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Yamato Class BB

Yamato - on trials October 1941
Yamato - on trials October 1941
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Ship Builder Laid Down Launched CompletedFate
Yamato Kure DY 4 Nov 37 8 Aug 40 16 Dec 41 Lost 7 April 45
Musashi Mitsubishi, Nagasaki 29 Mar 38 1 Nov 40 5 Aug 42Lost 24 Oct 44
Shinano Yokosuka NY 4 May 40 8 Oct 44 Nov 44*Completed as a carrier
No: 111 Kure DY 7 Nov 40 not launched Broken up on slip 42-3
No: 797 Not ordered

Displacement: 62,315 tons/63,312 tonnes (standard); 69,998 tons/71,110 tonnes (full load)
Length: 862ft 11in/263m (oa); 800ft 6in/243.9m (pp); 839ft 10in/256m(wl)
Beam: 121ft 1in/36.9m
Draught: 35ft 7in/10.86m (mean)
Machinery: twelve Kampon boilers; 4-shaft Kampon geared turbines
Bunkerage: 6,300 tons oil Performance: 150,000shp = 27.46kts
Range: 7,200nm at 16kts
Protection: main belt 16.1in; blkhds 11.8in; main deck 7.9in-9.1in; barbettes 21.5in; CT 19.7in max. Shinano and later ships: main belt 15.7in; decks 7.5in; barbettes 20.8in
Guns: nine (3x3) 18.1in; twelve (4x3) 6.1in; twelve (6x2) 5in DP; twenty-four (8x3) 25mm; four 13mm (Shinano and later ships: twelve (6x2) 3.9in DP in lieu of the 5in DP)
Torpedo tubes: nil
Aircraft: seven, catapults two
Complement: 2,500

The 8-8 Programme referred to earlier had continued with the construction of two more battleships of the Tosa class, authorised under the 1918 Programme, Tosa and Kaga, both of which had been laid down in 1920. Armed with ten 16in guns and displacing 38,500 tons, they would have been powerful additions to Japan's battle fleet had they been completed as intended. Unfortunately for the Japanese, however, their construction coincided with the deliberations of the Washington Conference and as a result they had to be cancelled, despite being well advanced towards completion. Tosa in fact was used as a target in shell design development in 1924, providing important data for the later Yamato design, until sunk in the Bungo Straits by gunfire on 9 February 1925. Her sister was converted to an aircraft carrier, completing in her new role in March 1928, having escaped destruction under the terms of the Washington Treaty because of the great earthquake of Sep tember 1923. This event wrecked the ship actually intended for conversion, Amagi. She was the name ship of a class of four battlecruisers of 40,000 tons and armed with ten 16in guns, also part of the 8-8 Programme, the first two of which, Amagi and Akagi, had also been authorised under the 1918 Programme. Laid down in December 1920, they were followed by two more ships, Atago and Takao, on the ways a year later. These too were suspended on 5 February 1922 and subsequently cancelled as the result of the Washington agreements, but Japan was allowed to convert two into carriers. But Amagi was destroyed by the earthquake and replaced by Kaga, and the later pair were scrapped on the stocks. Two more classes of capital ship in the 8-8 Programme also became casualties to the Washington Treaty: the four Owari-class fast battleships armed with ten 16in and displacing 41,400 tons, which were ordered but never laid down, only two even receiving names, and the four projected unnamed ships of the subsequent class, which were to have displaced 47,500 tons and be armed with 18in guns in four twin turrets.

So of the eight battleships and eight battlecruisers of the 8-8 Programme, only the two Mutsus came to fruition, leaving Japan militarily and politically dissatisfied with her treatment by the great powers, and this discontent was to have a considerable effect on her later policies.

During the years immediately subsequent to the signing of the Washington Treaty, Japan, like all the other powers, continued to study new designs in anticipation of the expiry of the battleship construction 'holiday' which was due on 31 December 1931. Studies to replace the ageing Kongos began in earnest early in 1930, when two 35,000-ton designs were considered, both of which had the same basic dimensions and were armed with ten 16.1in guns, but differed in the disposition and calibre of the secondary armament. But the London Naval Treaty of 1930 extended the building 'holiday' for battleships until 31 December 1936, which meant the suspension of these design studies and forced Japan, no less than the other naval powers, into expensive modernisation programmes for older ships which were not necessarily an effective or economical solution.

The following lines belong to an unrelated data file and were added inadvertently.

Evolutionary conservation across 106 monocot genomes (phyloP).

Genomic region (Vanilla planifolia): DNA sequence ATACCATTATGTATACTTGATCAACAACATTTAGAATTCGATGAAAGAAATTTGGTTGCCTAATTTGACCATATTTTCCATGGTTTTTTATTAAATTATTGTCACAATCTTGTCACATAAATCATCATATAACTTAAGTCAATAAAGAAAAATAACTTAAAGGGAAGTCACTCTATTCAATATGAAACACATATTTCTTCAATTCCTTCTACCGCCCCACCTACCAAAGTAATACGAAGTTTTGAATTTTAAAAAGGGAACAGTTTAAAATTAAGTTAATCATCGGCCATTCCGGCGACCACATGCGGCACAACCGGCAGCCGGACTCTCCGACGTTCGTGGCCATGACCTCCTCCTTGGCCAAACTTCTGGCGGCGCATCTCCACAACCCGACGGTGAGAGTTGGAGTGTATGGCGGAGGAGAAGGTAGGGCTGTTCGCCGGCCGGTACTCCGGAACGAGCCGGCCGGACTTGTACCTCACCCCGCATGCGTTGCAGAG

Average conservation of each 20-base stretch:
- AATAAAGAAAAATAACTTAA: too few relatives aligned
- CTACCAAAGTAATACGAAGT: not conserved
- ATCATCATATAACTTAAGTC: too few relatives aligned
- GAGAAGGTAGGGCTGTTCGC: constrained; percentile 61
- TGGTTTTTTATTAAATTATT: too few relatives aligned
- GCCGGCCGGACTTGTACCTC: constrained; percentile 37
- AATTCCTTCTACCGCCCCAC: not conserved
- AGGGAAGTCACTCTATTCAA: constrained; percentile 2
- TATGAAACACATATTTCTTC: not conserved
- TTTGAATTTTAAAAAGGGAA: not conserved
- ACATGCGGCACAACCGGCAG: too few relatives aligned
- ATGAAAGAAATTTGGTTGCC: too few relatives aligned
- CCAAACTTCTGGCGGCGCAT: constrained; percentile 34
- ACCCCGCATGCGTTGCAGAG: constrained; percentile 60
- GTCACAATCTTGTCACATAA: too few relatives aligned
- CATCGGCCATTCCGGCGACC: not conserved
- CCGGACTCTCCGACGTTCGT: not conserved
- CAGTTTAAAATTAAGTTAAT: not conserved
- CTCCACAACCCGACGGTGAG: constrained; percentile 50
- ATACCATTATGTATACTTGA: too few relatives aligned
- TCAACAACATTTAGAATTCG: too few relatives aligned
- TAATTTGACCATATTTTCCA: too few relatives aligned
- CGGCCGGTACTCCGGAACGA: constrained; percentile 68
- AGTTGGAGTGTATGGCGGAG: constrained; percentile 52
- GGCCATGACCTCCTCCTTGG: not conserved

In 1934 the Japanese, angered by the attitude of the League of Nations in regard to their incursion into Manchuria, withdrew from that organisation and decided that they would no longer be fettered by imposed restrictions on their defence capabilities. They now embarked on a path of design studies unrestricted by considerations of treaty requirements. Which would eventually lead to the commissioning of the largest and most heavily armed battleships ever built. The 35,000-ton displacement limit was ignored and a main armament of either 16in or 18in was chosen for all subsequent design studies. The basis for the Japanese considerations was a forecast of the most powerful US battleship design that could get through the Panama Canal, this being a prime US requirement, and to design a ship which was superior to it. The Japanese design would be restricted only by available building, harbour and docking facilities, and in the end even this was an elastic concept.

During the next two years, some twenty-four separate design studies were investigated, ranging in displacement from 49,000 tons to more than 68,000 tons and armed with various combinations of 16in and 18in guns, many of which were arranged as in Nelson, i.e., all forward. Both steam and diesel propulsion were considered, with speeds between 24 and 31 knots. By October 1935, i.e., well before the final international abandonment of treaty restrictions, the definitive design parameters of the new class had been established: nine 18in in three triple turrets, a speed of 27 knots utilising combined steam and diesel power, armoured against 18in shells. Detailed planning took a further nine months or so during which time it became evident that there were design defects in the current main propulsion diesel engines then in service. As the diesels for the new battleship would be developments of these, it was realised that if problems were to arise in service, the removal and replacement of defective engines from a battleship, where thick armour plate covered the engine rooms, would be a totally different matter from dealing with a submarine depot ship which was currently experiencing these problems. So the final scheme, completed in March 1937, was totally steam turbine powered.